White House Says Unclassified Network Hit In Cyberattack

Mitigation efforts have caused temporary outages and loss of connectivity for some staff, but no computers have been damaged, official says.

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An unclassified portion of the White House network has been hit with what appears to be an ongoing cyberattack.

Efforts to mitigate the threat have resulted in temporary system outages and loss of network connectivity for some users, a National Security Council spokeswoman confirmed Wednesday.

The attacks have not caused any damage to White House computers or systems, though some elements of the unclassified network have been impacted, the official said.

“The temporary outages and loss of connectivity for our users is solely the result of measures we have taken to defend our networks,” the spokeswoman stressed in an emailed statement to Dark Reading.

The Executive Office of the President (EOP) routinely receives alerts about potential cyberthreats against White House systems and discovered the current attack while following through on one such alert.

White House cyber security staff is still assessing the severity of the attack and ways to mitigate it, the statement added. “Certainly a variety of actors find our networks attractive targets and seek access to sensitive government information.”

An internal White House memo to staff members obtained by The Huffington Post noted that EOP component heads and senior directors at the NSC have put in place several interim measures to help employees on high priority tasks to continue work as usual.

Some of the system outages and connectivity issues resulting from the attack have been resolved while others are in the process of being remediated, the memo said.

The White House has not released any details on the nature of the attack or the person or group that might be responsible for it. But some media reports citing unnamed White House sources have claimed that the attacks have been going on for at least two weeks.

This isn’t the first time that the White House has been the target of a cyberattack. In 2012, malicious attackers used a spear phishing attack to gain access to a non-classified system used by the White House Military Office.

In 2009, the main White House website was one of the targets of a distributed denial of service (DDoS) attack campaign that also targeted the Pentagon, the Department of Homeland Security, and several other government networks. A similar DDoS attack temporarily took down the whitehouse.gov website back in 2001.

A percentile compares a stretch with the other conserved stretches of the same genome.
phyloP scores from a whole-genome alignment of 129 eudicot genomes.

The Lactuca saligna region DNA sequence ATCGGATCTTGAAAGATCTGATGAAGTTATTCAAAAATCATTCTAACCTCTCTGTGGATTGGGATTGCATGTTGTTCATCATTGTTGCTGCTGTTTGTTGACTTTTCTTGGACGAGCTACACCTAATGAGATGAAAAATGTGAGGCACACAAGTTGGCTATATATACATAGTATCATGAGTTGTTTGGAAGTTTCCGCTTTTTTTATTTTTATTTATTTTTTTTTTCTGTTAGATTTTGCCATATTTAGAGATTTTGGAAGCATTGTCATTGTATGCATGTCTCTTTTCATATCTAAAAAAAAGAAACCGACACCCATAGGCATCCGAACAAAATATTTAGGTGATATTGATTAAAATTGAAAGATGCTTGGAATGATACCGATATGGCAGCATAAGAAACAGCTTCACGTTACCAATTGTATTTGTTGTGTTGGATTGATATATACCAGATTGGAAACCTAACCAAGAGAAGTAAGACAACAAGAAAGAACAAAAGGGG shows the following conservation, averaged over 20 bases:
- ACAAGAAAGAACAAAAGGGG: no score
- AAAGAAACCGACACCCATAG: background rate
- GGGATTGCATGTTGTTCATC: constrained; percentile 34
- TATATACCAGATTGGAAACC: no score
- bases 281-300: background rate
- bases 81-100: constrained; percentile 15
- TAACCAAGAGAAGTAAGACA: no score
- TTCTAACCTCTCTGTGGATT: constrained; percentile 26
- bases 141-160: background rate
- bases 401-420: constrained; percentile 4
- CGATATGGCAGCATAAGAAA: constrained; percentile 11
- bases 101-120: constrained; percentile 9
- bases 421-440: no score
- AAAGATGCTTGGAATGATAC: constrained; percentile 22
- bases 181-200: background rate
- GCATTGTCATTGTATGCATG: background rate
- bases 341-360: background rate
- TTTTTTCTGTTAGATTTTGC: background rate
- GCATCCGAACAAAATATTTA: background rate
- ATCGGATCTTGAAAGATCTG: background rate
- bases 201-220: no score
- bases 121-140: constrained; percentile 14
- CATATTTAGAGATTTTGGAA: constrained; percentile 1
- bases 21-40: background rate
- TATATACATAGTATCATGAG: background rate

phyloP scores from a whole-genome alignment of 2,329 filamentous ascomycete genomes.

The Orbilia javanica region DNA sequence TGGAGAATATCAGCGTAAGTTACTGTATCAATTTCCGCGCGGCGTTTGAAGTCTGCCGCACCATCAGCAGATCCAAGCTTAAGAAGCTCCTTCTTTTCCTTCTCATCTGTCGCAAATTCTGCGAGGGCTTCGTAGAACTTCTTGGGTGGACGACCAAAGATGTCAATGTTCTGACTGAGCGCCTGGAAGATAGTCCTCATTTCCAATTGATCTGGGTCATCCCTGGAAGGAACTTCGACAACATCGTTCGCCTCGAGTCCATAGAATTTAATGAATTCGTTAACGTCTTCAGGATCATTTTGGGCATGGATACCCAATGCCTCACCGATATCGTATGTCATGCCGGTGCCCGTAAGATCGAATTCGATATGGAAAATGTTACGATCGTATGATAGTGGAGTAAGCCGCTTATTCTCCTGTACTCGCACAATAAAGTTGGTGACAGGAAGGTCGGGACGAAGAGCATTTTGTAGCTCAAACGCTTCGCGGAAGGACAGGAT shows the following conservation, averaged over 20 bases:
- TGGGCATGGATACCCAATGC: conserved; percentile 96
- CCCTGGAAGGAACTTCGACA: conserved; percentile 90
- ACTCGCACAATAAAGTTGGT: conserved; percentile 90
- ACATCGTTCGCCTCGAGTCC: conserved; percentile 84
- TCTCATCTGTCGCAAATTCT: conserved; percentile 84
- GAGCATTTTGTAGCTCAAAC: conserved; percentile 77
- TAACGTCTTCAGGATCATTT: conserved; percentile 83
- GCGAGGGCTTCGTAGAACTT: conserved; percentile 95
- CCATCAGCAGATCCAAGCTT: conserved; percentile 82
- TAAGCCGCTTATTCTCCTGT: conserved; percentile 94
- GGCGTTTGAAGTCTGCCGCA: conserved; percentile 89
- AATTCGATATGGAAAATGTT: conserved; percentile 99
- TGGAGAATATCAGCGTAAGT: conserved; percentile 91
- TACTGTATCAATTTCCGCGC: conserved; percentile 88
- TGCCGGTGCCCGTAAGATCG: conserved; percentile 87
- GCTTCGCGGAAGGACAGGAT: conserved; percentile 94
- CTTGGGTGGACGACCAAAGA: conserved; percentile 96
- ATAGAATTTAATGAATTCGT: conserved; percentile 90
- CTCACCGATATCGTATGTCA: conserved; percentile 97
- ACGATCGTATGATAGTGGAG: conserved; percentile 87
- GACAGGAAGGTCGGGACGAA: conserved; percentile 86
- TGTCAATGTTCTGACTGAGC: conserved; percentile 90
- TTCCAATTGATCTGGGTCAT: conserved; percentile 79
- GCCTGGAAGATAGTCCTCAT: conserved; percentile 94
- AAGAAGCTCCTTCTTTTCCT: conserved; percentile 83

Cyberattacks against White House networks have invariably tended to be portrayed as significantly hostile actions against the US by unfriendly nations. Many have tended to blame China in particular for such attacks though the actual proof for such claims has been somewhat tenuous.

News of the latest attack is sure to fuel similar speculation especially because it comes just one day after security vendor FireEye’s new report on APT28, a Russian hacker collective that is believed responsible for numerous attacks against government and other websites.

The group is believed engaged in widespread espionage activities and appears to be sponsored by the Russian government, according to FireEye.

Security analysts themselves have in the past cautioned against reading too much into reports of cyberattacks against the White House in the absence of any real information on the nature or scope of the attacks.

“Government networks the world over are on the front lines of a digital conflict, so it’s no surprise the White House has been targeted, as it presents a very rich target,” said Chris Boyd, malware intelligence analyst at Malwarebytes Lab in emailed comments.

Though no White House systems appear to have been compromised, the attack serves as a reminder of how geopolitical tensions are expressed these days, he said.

John Pescatore, director of emerging security threats at the SANS Institute said reports of the attacks needs to be viewed in a slightly broader context given all that has been happening recently with White House security.

“Given what seems to be a decrease in rigor around physical protection of the White House, I think we do have to be concerned about cyber security protection around White Houses computer systems,” Pescatore said.

“I have no insight into what attacks actually occurred, but the reports make it sound like suspicious activity was detected and dealt with quickly. Those are good things. But that is what the first reports of the fence jumper said as well.” 

About the Author(s)

Jai Vijayan, Contributing Writer

Jai Vijayan is a seasoned technology reporter with over 20 years of experience in IT trade journalism. He was most recently a Senior Editor at Computerworld, where he covered information security and data privacy issues for the publication. Over the course of his 20-year career at Computerworld, Jai also covered a variety of other technology topics, including big data, Hadoop, Internet of Things, e-voting, and data analytics. Prior to Computerworld, Jai covered technology issues for The Economic Times in Bangalore, India. Jai has a Master's degree in Statistics and lives in Naperville, Ill.

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